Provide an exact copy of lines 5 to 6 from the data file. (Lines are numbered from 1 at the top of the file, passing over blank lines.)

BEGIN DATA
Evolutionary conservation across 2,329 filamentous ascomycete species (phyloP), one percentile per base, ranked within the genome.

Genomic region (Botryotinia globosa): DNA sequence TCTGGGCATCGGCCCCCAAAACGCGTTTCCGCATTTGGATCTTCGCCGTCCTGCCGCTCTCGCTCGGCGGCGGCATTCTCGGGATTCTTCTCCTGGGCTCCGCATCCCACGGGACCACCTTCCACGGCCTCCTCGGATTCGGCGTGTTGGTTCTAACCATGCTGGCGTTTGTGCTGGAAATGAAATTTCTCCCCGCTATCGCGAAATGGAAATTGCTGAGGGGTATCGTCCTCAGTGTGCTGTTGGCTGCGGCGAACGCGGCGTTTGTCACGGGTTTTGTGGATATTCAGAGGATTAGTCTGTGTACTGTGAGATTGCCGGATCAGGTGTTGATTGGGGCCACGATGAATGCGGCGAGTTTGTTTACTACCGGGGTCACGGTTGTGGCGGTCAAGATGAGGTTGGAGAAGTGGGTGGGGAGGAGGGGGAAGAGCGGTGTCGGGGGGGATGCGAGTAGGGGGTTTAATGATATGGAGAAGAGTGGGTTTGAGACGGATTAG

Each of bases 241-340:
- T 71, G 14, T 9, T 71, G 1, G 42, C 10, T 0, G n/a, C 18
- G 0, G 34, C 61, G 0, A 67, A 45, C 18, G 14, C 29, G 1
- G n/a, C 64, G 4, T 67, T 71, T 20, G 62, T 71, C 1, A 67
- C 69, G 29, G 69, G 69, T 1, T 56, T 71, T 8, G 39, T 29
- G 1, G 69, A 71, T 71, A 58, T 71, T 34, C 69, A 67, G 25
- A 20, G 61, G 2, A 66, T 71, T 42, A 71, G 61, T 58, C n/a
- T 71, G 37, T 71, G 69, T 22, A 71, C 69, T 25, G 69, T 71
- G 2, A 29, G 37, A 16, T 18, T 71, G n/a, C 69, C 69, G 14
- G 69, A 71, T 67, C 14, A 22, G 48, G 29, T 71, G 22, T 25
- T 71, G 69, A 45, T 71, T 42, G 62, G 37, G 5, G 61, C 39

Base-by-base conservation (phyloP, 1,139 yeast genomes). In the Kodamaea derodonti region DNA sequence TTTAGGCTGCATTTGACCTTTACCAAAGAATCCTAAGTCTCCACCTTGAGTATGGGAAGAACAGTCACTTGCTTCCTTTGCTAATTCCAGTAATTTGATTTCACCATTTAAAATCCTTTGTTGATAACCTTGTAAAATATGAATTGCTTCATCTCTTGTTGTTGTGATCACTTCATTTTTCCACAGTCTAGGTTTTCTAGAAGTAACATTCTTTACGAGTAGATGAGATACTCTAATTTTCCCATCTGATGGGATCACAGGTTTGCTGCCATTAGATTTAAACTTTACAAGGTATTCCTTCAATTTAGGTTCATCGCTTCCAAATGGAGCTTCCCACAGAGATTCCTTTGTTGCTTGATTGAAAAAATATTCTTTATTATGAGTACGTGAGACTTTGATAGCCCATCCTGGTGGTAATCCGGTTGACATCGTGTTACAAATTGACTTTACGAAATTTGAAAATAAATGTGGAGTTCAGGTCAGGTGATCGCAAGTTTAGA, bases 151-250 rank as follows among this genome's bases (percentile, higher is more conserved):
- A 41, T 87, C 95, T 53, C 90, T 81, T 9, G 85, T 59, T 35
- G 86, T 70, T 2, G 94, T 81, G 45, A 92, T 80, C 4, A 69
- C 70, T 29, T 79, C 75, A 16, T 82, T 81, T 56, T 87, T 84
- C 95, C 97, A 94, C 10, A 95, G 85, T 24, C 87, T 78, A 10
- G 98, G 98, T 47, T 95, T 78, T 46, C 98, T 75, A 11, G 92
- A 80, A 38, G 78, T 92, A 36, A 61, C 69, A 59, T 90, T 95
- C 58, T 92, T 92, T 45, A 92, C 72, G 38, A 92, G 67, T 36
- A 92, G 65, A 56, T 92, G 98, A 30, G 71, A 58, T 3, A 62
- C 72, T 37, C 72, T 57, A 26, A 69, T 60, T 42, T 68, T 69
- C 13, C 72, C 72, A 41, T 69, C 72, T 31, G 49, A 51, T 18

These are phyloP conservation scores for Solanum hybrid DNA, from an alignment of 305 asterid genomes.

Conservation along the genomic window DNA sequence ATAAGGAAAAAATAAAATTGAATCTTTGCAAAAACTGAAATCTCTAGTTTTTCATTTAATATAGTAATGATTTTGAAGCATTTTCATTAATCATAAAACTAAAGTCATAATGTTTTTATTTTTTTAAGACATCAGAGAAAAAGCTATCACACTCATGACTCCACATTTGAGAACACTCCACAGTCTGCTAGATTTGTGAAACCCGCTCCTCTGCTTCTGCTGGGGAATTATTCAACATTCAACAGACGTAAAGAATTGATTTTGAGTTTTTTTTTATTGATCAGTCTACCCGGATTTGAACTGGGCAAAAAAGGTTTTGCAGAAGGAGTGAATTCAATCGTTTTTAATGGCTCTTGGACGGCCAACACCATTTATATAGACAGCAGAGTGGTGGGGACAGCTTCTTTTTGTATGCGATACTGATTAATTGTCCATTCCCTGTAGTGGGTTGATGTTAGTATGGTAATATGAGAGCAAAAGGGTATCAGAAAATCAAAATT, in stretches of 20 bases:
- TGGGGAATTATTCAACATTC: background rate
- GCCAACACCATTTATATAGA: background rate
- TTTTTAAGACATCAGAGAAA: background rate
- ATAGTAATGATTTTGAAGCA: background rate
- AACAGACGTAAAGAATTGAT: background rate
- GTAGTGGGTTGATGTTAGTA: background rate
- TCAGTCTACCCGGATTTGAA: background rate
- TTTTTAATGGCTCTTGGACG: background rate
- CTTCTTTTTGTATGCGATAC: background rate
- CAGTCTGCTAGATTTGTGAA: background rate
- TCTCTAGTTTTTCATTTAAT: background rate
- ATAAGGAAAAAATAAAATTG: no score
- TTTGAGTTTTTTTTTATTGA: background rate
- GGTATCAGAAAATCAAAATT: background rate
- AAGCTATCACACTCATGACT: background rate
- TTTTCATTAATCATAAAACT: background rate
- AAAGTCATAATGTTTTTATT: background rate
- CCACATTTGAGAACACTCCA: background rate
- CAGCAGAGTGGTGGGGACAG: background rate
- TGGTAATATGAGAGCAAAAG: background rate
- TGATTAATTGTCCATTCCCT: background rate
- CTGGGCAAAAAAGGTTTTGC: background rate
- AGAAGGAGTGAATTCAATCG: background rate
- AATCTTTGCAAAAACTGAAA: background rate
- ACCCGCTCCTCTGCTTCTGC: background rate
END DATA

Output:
- G 0, G 34, C 61, G 0, A 67, A 45, C 18, G 14, C 29, G 1
- G n/a, C 64, G 4, T 67, T 71, T 20, G 62, T 71, C 1, A 67